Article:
The state business regulation chief says the restrictions have served their purpose. The Department of Business and Professional Regulation will allow bars to reopen at 50% capacity Monday as COVID-19 continues subsiding in Florida.
DBPR Secretary Halsey Beshears signed an executive order Thursday evening rescinding restrictions the department placed on bars a mere three weeks after reopening them in June after a surge in cases. In the new order, the Secretary writes that the state’s COVID-19 response efforts are now “negatively impacted” by continued restrictions
“In meetings with hundreds of owners of bars and breweries across the state, I’ve heard their stories of struggle, and I’ve observed their serious commitment to making health and safety a continuing priority in their businesses,” the Secretary said in a statement. “It’s time that we take this step, and it’s vital that we start moving forward with this sector of our hospitality industry who have endured one of the toughest paths for sustaining a business during this pandemic.”
Alcohol vendors may operate at 50% capacity, allow bar service to seated patrons, and permit outdoor seating and service with appropriate social distancing, according to the order.
A week ago, Gov. Ron DeSantis told reporters during a brewery roundtable that he hoped to “get to yes” on reopening bars. During a Thursday media availability in on restaurants amid the pandemic, he indicated there was no timetable for bringing back bars, but said it would be soon.
“Obviously, we saw some outbreaks linked to bars in Florida, but my sense is that that behavior would probably have been happening in private residences if it wasn’t there,” DeSantis said. “At the same time, we kind of want to see all those folks operate similar to how the restaurants have done and done it in a way, gained the confidence back and then have the capacity to go forward.”
Last week, DeSantis said Beshears was inundated enforcing the restrictions, comparing it to wack-a-mole. But the Governor’s goal now is to get all employees back to work as the state fights a slowly recovering unemployment rate.
“Every Floridians should be able to work. Every business should be able to operate,” DeSantis said. “We’re 98% there in terms of what we’ve done in Florida, but this is kind of like the remaining piece, and I know Halsey’s been working hard on it.”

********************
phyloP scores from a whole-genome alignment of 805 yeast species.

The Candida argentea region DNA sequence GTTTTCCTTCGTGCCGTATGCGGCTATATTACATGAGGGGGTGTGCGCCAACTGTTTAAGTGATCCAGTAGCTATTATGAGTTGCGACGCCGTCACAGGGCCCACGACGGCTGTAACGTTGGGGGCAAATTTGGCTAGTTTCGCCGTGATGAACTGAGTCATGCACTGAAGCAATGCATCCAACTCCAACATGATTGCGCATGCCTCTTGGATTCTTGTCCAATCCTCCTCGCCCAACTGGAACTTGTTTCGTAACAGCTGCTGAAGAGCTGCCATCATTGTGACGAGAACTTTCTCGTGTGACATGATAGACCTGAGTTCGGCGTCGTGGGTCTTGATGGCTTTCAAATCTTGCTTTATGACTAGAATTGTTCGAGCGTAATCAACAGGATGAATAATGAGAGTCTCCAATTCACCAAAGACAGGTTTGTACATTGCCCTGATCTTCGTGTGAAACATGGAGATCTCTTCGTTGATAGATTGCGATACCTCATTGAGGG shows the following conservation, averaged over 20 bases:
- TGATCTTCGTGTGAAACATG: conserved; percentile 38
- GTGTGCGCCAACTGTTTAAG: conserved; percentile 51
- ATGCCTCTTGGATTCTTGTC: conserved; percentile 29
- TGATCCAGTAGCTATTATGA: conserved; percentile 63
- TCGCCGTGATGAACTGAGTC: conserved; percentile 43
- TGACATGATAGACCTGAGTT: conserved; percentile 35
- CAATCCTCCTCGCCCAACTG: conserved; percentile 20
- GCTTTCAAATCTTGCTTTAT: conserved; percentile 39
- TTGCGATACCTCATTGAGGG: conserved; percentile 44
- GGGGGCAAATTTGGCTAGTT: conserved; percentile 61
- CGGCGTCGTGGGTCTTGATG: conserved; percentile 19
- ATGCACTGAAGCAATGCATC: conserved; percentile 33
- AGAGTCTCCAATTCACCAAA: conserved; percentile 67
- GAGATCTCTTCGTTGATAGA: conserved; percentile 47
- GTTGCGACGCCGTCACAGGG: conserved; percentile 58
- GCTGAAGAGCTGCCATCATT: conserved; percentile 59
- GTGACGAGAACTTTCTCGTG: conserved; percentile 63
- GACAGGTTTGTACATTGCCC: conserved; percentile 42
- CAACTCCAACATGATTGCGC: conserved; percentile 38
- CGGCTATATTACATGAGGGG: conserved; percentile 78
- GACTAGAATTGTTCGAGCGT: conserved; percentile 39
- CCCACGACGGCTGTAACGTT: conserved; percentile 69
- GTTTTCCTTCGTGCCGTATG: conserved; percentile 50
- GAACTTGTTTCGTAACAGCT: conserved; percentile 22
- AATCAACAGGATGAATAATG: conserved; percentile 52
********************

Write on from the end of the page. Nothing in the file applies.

The decision to reopen bars left many restaurant owners excited.
Jacob Weil, a lawyer who represents bar owners suing the state over the shutdown, said he is glad DeSantis is allowing proprietors to reopen.
“Unfortunately, due to the delayed action he took, and unchecked power he allowed Secretary Beshears to take in this unprecedented time, thousands of establishments will never reopen, and those that do will likely never be able to climb out of this hole the state has put them in,” Weil said in a text message.
State officials “failed countless small business owners, their employees, and their patrons, by failing to properly regulate,” Weil added.
In late July, the Florida Brewers Guild warned DeSantis that the “vast majority of over 320 small businesses, representing over 10,000 jobs, are existing solely on a ‘to-go’ model for our products — this constitutes less than 10 percent of our collective sales and is an untenable model for our industry.”
A number of tavern owners were able to keep their doors open by offering low-budget, hassle-free cuisine, such as hot dogs, cold sandwiches and Hot Pockets, as the restrictions didn’t impact restaurants and other establishments that served food.
Bars and craft breweries were among the businesses ordered to go dark in March by DeSantis in an effort to curb the spread of the coronavirus, which causes the respiratory illness known as COVID-19.
Bars in all but Palm Beach, Broward and Miami-Dade counties were allowed to start serving indoors again in early June. But the situation got out of hand as photos of numerous packed establishments not following safety guidelines went out over social media, spurring Beshears to re-impose the onsite consumption ban June 26.
Additional reporting by the News Service of Florida was used in this report.
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